The first step to making civil defense useful in the 21st century is to help people overcome what Karl calls the “fatalism and apathy” that nuclear weapons can engender, which is why she and her colleagues launched a program in 2017 called Reinventing Civil Defense. Using everything from graphic novels to posters to websites — Karl’s colleague at Stevens, Alex Wellerstein, is behind the Nukemap site that allows you to simulate a nuclear strike of any size on any location — the project aims to reawaken the public to the still-existing threat of nuclear war, and “the actionable steps,” as Karl puts it, that can be taken to potentially save their lives.
That advice can be broken down into three main points: get inside, stay inside, and stay tuned.
Should you receive warning of an incoming strike or detonation, get inside the nearest standing building — ideally one that is concrete — stay there for 12 to 24 hours, the amount of time when radiation levels from fallout will be at their worst, and wait for news about where to evacuate next.
More meaningful civil defense would require federal, state, and local governments to take the nuclear threat as seriously as they do others. When I spoke to Wellerstein in 2018 for my book End Times, he noted that while active shooter drills have become common in American schools, comparatively little is done on what actions can be taken after a nuclear strike. (Comparing the two threats is difficult, but one risk expert in 2018 put the chance of a student being killed by a gun while in a public school on any given day since 1999 at 1 in 614 million.)
“These sorts of activities can cause people not only to behave in their better interest during an emergency, but also to take it more seriously,” Wellerstein told me then. “You’re not going to save everybody, but there’s a difference between 500,000 dead and 800,000 dead.”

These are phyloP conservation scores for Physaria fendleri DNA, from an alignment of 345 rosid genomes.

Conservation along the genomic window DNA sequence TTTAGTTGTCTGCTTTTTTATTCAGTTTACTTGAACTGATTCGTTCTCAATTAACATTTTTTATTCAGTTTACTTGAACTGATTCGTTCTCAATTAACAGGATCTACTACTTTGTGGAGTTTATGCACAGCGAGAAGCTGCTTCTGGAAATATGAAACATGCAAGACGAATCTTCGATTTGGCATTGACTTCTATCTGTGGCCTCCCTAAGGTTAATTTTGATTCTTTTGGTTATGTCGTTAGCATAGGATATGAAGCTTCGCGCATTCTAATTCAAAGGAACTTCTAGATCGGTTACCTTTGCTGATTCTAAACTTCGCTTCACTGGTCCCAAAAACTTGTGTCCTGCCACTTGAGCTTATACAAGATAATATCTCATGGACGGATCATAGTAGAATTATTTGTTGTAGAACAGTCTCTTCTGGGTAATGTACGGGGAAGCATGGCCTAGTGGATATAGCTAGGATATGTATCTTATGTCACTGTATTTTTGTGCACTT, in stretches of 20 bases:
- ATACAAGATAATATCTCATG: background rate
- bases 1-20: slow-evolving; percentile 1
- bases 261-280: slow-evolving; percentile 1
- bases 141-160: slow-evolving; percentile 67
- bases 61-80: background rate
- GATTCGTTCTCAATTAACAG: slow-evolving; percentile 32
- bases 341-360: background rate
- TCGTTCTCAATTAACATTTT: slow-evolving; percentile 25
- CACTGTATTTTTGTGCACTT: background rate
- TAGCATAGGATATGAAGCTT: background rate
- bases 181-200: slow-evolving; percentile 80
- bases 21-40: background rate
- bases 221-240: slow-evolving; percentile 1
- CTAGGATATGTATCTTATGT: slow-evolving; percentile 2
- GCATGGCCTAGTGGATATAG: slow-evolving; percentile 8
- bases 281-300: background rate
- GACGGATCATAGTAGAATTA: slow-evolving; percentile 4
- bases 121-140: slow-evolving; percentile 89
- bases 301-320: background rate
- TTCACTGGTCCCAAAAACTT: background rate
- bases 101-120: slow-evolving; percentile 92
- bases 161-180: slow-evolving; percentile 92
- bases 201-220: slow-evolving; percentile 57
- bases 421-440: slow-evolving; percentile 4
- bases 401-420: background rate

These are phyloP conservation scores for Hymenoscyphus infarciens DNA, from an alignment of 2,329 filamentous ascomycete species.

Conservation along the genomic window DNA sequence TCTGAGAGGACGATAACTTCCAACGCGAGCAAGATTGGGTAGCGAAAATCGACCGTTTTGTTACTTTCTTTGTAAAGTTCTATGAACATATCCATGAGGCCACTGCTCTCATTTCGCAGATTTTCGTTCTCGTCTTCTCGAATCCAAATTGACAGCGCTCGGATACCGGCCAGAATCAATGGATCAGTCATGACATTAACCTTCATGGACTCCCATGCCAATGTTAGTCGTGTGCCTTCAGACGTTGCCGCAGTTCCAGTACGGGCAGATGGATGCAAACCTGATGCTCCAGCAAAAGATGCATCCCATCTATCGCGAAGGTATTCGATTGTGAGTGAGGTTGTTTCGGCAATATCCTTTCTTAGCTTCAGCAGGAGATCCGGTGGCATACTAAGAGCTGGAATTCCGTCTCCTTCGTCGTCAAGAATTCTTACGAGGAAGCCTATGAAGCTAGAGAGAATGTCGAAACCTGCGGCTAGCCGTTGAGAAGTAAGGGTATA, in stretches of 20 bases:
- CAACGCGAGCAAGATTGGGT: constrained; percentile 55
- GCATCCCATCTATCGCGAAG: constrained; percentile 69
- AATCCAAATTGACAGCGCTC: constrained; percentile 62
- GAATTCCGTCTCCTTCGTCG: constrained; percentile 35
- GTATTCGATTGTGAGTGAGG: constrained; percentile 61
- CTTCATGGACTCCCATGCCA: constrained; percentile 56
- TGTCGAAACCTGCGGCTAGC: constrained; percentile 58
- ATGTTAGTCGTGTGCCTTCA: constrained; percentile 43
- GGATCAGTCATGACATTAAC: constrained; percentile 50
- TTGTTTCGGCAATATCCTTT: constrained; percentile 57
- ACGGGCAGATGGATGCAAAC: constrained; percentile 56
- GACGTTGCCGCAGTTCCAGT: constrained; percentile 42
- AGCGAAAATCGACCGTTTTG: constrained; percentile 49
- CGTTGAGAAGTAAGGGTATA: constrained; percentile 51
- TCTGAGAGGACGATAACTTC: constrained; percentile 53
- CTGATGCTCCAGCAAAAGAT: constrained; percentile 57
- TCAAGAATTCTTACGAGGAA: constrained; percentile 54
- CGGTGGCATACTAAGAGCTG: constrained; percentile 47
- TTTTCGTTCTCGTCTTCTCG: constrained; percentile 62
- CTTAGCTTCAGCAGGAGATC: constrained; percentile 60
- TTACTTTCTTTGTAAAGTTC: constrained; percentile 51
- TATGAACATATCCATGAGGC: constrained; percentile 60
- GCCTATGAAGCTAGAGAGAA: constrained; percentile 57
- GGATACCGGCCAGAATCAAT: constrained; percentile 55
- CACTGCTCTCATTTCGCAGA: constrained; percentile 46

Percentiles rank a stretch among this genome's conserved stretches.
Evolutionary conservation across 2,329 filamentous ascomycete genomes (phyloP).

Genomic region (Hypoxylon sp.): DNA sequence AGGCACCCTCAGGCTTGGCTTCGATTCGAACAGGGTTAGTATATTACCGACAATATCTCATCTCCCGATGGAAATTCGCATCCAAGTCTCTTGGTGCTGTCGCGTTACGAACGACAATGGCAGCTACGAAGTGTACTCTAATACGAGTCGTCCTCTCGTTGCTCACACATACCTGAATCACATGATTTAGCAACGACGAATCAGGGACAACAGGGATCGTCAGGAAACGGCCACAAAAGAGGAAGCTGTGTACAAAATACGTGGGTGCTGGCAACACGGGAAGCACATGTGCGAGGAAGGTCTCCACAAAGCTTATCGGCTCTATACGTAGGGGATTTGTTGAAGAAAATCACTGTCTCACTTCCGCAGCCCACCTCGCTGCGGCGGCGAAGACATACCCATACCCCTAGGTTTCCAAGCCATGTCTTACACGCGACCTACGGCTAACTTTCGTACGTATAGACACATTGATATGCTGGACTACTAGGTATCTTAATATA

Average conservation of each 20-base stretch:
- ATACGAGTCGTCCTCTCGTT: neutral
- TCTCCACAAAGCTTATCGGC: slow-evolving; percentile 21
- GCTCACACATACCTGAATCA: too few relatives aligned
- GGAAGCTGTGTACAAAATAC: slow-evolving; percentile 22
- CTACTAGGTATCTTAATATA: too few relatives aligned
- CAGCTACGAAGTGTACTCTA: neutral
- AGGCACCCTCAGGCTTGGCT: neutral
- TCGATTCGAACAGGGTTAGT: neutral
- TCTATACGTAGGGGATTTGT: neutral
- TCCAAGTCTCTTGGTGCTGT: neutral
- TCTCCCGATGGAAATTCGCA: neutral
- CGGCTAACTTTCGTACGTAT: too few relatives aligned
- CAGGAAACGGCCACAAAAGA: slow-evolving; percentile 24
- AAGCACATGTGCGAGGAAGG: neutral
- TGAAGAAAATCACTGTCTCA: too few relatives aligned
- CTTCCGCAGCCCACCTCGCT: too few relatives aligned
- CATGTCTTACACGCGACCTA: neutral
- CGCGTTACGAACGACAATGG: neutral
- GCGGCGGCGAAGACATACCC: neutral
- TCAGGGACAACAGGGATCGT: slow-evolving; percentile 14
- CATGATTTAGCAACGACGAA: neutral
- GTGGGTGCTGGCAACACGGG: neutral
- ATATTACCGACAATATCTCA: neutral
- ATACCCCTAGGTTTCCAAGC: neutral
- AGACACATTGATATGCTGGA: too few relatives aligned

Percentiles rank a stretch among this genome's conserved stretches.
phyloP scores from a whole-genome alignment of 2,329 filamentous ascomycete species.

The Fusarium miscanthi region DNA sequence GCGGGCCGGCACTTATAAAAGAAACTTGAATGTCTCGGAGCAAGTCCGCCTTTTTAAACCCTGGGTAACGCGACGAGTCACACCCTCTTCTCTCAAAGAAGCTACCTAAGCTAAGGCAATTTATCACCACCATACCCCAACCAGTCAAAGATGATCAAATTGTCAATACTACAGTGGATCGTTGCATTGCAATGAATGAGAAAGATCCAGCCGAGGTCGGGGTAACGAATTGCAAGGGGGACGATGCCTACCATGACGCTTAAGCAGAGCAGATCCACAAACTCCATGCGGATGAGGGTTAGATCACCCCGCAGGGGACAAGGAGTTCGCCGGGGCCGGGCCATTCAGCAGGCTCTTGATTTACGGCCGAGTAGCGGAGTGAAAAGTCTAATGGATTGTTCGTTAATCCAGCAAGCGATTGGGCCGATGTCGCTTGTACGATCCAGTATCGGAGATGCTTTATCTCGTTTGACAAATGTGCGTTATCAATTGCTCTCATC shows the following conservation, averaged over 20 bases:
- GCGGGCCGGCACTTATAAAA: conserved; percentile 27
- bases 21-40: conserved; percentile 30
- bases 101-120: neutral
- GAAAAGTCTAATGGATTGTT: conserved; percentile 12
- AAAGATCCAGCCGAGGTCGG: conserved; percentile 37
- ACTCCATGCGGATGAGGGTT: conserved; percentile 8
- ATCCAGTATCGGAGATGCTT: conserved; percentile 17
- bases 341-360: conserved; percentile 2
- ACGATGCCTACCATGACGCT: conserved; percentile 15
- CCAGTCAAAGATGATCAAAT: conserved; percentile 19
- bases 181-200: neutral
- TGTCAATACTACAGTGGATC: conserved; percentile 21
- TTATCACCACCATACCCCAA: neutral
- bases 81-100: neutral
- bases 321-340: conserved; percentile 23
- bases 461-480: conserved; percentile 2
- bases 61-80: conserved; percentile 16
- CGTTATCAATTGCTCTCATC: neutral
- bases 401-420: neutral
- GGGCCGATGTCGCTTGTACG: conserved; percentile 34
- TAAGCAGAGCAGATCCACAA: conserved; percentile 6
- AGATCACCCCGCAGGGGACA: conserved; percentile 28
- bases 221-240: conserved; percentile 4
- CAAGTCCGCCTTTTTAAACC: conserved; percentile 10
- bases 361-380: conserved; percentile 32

Thinking through the unthinkable
For advocates, civil defense requires toeing a careful line: acknowledging that a nuclear attack would be unimaginably horrible no matter what we do, while insisting that actions can be taken on the ground now that would make a difference right of boom without being seen as overly alarmist.
Even so, a full-scale nuclear war involving much of the world’s 15,000 remaining nuclear warheads — roughly 90 percent of which are held by the US and Russia — would likely overwhelm even the best attempts at civil defense. While such a catastrophe is less likely to extinguish human civilization than it was at the height of the Cold War, the immediate death toll would be in the tens of millions and solar dimming from countless fires would severely compromise our ability to grow food.
To deal with that scenario, groups with an effective altruist or long-termist bent have expressed interest in funding efforts to study how to produce food with little sunlight. One organization at the leading end of that effort is the Alliance to Feed the Earth in All Disasters (ALLFED), which is exploring options like insects, seaweed, algae, and other things that could serve as potential food sources in a world where solar radiation had been severely dimmed, whether because of a nuclear winter event or, less likely, a major asteroid impact or supervolcanic eruption.
“We would be in a much better position with a backup plan,” David Denkenberger, the founder of ALLFED, told 80,000 Hours in 2018.
But the dismal possibility of trying to make do with insects and algae underscores the hard truth that our best hope for survival in a nuclear war is in ensuring one never takes place, a fact civil defense advocates know all too well and hope their own efforts to imagine the unimaginable can aid. (To that end, the decline in philanthropic funding for “left of boom” efforts to reduce the risk of a nuclear war occurring, which Dylan Matthews wrote about this week for Vox, is a worrying development.)
“The unthinkable can happen,” Lovely Umayam, a nuclear weapons expert at the Stimson Center, told me. “The most practical thing we can do as responsible global citizens is to demand countries to take nuclear arms controls and disarmament seriously once we get out of this current crisis.”